Briefly describe the work you do.
I am currently the Artist-in-Residence at an Masonic Temple in downtown Portland, Maine. I am working on a massive sculptural installation that explores the influence of the feminine within the Masonic Order, as it intersects specifically with the architecture and history of the Congress Street Temple. For this project, I am creating hundreds of handmade, translucent orbs that will be suspended throughout key ritual rooms of the Temple. I am also sculpting a 20-foot-diameter bees nest to be suspended in the Eastern Star Hall, the former ritual room of the “women’s strain” of the Masonic Order.
Tell us a little about your background and how that influences you as an artist.
I was born in Portland, Maine, but lived in many different parts of the United States before returning to make Maine my home. I was raised without much money, but my parents consistently encouraged me to find and pursue that which really activated my passions. I was also taught to follow my own path, regardless of outside influence or opinion. For the moment, this has led me to set up a residency program in a Masonic Temple where I often find myself the only person working within the secluded Temple of an ancient secret society.
The concept of the “artist studio” has a broad range of meanings, especially in contemporary practice. The idea of the artist toiling away alone in a room may not necessarily reflect what many artists do from day to day anymore. Describe your studio practice and how it differs from (or is the same as) traditional notions of “being in the studio.”
I actually AM that solitary artist toiling away in my studio, as often as I can afford to be! The enormity of my current project also has me working from home quite a bit, writing grants, working with images, and conducting research. I’ve had to develop a strong working relationship with the members of the local Masonic Order, which has been an interesting departure from my previous practice. I also find myself doing significantly more busy-work than would be romantically envisioned. Securing funding, writing about the work, researching different conceptual paths, working with city officials, … these are all essential aspects of the studio process that have very little to do with the actual physical act of making “in the studio.”
What unique roles do you see yourself as the artist playing that you may not have envisioned yourself in when you first started making art?
I feel particularly responsible for doing something in my life as an artist that ensures other artists have it easier than I feel I do/did. It can be a real struggle to consistently make and fund work. In the most basic way, most people work to make money. Artists have to make money to work. I find myself trying to figure out ways to challenge the system and structures through which art is created and shared. That passion for altering the current ‘set-up’ came initially as a surprise, but is now something I feel very deeply.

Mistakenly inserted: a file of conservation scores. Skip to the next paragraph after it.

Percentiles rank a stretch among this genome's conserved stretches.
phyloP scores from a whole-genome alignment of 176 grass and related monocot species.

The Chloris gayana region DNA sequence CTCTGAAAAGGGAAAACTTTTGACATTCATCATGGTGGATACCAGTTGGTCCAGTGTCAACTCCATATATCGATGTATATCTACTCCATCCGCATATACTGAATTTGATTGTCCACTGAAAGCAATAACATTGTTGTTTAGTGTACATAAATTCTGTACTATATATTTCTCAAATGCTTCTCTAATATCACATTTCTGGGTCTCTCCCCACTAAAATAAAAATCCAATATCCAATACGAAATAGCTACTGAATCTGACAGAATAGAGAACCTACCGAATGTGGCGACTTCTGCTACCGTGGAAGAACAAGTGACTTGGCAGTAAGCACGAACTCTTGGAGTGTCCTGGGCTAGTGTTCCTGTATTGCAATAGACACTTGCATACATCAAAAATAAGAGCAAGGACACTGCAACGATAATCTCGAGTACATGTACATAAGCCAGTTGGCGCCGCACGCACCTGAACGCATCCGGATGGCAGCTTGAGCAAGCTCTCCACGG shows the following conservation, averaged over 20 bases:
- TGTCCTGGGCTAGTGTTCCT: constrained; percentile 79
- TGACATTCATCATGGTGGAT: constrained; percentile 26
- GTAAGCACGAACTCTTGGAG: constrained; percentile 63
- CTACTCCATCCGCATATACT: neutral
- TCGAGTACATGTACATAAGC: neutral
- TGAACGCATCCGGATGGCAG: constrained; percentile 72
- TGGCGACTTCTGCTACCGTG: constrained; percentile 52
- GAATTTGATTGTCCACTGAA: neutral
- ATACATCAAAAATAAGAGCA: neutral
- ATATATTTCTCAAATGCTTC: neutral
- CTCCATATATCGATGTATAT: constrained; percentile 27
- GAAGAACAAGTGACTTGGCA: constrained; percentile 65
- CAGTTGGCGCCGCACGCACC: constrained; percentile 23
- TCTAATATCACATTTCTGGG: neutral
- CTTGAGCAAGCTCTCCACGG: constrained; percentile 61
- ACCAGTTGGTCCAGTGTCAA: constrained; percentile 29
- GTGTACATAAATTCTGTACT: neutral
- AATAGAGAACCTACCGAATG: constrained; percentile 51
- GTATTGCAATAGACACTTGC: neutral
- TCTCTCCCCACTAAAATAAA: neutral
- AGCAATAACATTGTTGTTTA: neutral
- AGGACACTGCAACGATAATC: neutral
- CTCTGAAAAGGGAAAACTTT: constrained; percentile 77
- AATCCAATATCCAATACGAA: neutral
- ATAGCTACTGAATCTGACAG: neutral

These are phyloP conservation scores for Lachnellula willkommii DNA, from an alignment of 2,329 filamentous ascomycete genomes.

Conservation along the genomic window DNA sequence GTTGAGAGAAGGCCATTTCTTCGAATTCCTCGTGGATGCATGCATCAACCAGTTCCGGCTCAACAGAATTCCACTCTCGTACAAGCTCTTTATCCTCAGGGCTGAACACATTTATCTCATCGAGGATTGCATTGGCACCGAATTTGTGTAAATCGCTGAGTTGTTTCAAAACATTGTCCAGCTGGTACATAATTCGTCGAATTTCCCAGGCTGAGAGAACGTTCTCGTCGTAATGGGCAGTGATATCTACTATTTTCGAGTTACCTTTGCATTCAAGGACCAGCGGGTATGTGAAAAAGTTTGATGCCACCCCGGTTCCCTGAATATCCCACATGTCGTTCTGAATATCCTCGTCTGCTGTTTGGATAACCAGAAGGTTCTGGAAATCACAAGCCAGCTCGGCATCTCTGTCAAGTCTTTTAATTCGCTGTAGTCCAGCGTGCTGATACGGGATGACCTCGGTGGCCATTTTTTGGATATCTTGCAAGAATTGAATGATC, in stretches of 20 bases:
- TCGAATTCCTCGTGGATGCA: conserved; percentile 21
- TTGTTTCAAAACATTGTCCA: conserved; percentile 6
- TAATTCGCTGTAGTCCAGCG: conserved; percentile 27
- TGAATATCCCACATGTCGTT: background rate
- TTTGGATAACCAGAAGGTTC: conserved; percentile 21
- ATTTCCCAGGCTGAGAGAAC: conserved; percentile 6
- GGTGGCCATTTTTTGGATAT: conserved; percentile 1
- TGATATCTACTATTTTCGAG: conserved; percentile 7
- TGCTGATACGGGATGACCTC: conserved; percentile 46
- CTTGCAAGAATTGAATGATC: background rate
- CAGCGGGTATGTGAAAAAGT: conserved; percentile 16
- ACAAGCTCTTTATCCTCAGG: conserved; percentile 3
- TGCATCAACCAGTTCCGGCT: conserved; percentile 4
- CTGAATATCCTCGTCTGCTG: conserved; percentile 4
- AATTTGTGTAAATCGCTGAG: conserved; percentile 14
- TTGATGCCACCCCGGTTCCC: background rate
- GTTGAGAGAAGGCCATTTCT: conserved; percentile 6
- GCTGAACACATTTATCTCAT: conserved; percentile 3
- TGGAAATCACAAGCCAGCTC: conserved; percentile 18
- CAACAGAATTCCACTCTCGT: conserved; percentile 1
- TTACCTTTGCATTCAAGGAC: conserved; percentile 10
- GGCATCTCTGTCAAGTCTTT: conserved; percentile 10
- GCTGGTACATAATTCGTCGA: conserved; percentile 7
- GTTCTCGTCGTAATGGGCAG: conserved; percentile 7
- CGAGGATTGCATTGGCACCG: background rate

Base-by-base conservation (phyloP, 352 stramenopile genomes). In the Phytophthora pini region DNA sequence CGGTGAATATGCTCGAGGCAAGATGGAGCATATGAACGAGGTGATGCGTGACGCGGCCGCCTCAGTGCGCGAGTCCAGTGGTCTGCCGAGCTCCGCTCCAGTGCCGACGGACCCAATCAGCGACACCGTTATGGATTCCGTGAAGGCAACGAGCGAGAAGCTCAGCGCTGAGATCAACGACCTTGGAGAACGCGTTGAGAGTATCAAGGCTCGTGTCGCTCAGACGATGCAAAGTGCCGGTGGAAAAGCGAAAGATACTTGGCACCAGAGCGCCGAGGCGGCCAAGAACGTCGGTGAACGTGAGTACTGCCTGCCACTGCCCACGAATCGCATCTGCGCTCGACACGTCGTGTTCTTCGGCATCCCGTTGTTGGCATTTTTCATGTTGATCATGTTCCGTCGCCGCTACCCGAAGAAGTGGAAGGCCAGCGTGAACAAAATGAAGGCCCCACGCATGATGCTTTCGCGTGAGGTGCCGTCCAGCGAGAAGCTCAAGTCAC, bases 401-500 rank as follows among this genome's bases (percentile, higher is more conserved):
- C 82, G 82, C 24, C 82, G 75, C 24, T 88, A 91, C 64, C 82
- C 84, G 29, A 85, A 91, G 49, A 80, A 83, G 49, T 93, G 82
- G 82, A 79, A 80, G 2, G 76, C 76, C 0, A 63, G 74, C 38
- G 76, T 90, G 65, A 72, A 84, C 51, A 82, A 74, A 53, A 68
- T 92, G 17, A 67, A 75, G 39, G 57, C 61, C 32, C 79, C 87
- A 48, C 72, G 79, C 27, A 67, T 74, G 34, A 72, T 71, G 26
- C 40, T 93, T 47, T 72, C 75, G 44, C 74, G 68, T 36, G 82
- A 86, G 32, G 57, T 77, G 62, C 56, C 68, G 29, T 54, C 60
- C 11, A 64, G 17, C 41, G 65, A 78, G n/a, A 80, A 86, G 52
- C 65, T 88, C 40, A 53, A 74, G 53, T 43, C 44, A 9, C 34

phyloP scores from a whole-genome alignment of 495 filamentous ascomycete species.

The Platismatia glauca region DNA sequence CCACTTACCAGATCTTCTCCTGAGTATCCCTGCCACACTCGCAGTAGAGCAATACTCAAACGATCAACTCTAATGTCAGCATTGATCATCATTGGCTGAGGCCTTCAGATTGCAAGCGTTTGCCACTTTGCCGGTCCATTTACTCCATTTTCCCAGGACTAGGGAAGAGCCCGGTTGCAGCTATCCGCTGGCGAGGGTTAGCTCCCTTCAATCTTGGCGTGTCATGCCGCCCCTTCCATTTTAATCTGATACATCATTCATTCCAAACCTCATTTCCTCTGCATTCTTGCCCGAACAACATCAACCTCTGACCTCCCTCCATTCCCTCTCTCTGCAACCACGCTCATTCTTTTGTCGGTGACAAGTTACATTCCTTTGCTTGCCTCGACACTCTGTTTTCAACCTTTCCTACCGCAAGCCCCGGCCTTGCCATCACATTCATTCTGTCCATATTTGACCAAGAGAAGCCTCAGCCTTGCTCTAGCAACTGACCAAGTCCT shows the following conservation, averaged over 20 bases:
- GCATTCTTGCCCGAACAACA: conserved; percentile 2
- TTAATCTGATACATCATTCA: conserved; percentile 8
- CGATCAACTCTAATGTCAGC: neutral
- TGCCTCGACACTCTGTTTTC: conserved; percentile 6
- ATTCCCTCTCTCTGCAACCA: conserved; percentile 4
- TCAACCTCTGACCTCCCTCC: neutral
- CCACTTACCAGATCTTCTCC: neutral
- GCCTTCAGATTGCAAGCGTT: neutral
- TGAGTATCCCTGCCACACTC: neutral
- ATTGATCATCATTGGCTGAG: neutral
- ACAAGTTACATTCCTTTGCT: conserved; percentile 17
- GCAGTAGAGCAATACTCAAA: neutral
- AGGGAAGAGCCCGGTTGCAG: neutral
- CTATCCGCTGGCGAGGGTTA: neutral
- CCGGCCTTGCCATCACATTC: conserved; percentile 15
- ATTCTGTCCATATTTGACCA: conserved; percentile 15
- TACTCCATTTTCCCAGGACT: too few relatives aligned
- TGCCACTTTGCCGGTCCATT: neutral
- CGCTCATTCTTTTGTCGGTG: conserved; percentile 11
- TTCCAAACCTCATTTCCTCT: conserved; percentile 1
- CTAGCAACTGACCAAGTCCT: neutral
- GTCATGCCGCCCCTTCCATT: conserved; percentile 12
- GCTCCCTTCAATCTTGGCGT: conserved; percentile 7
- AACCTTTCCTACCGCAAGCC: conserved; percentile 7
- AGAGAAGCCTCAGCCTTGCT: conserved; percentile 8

When do you find is the best time of day to make art? Do you have time set aside every day, every week or do you just work whenever you can?
Inevitably, I make the best work in the morning, before I allow all the other demands of the day to take over. That being said, I work fairly consistently, around the clock, whenever I can manifest time. The challenge is that most of my work these days involves writing for grants, research and what feels like a bizarre amount of administrative tasks. I literally dream of the days when I can just sit down with an inspiring set of materials and create.
How has your work changed in the last five years? How is it the same?
The last five years have brought about an intense shift in my work from photographic pieces to massive, intensely researched and thought-through installations. I’ve also gone from working very privately to engaging hundreds of people just to get a piece made. Within that shift in practice, the concepts I’m exploring have deepened, remaining “the same,” but pushing further.
Are there people such as family, friends, writers, philosophers or even pop icons that have had an impact on the work you do?
Yes. (Please don’t make me list them.)
If you had an occupation outside of being an artist, what would that be and why?
I’ve been the executive director of a non-profit fine arts foundation for the past seven years. I am the President of another newly founded non-profit organization that will promote and preserve the work of brilliant, yet underrepresented artists. I’m involved in this work because I’m invested in helping other artists succeed.
Sarah Bouchard is a multidisciplinary artist and curator. My artwork spans the mediums of photography, painting, film, sculpture, installation, and collage. I am currently the artist-in-residence at an active Masonic Temple in downtown Portland, Maine, where I am creating a large multi-media installation that explores the presence of the feminine within the Masonic Order, as it intersects specifically with the architecture and history of the Congress Street Temple. I have a Master of Fine Arts degree from Maine College of Art, a BA in Studio Art from the University of Maine at Farmington, and a BA in Writing from the Johns Hopkins University.
As an artist, I am concerned with exploring and reviving neglected entities, whether they be psychological spaces, human beings, or the crumbling aspects of material reality. I find meaning and intrigue in overlooked places. I am primarily an introspective artist, working with my own inner realm as inspiration and guide through the process of making. I am thoroughly taken with anything involving the use of my hands, making materials integral to anything I do. I am moved by texture and pattern, as well as subtle shifts in color, light and sound. I am equally invested in unlikely juxtapositions that bring about a shift in perception.
All images copyright of the artist and used with their permission.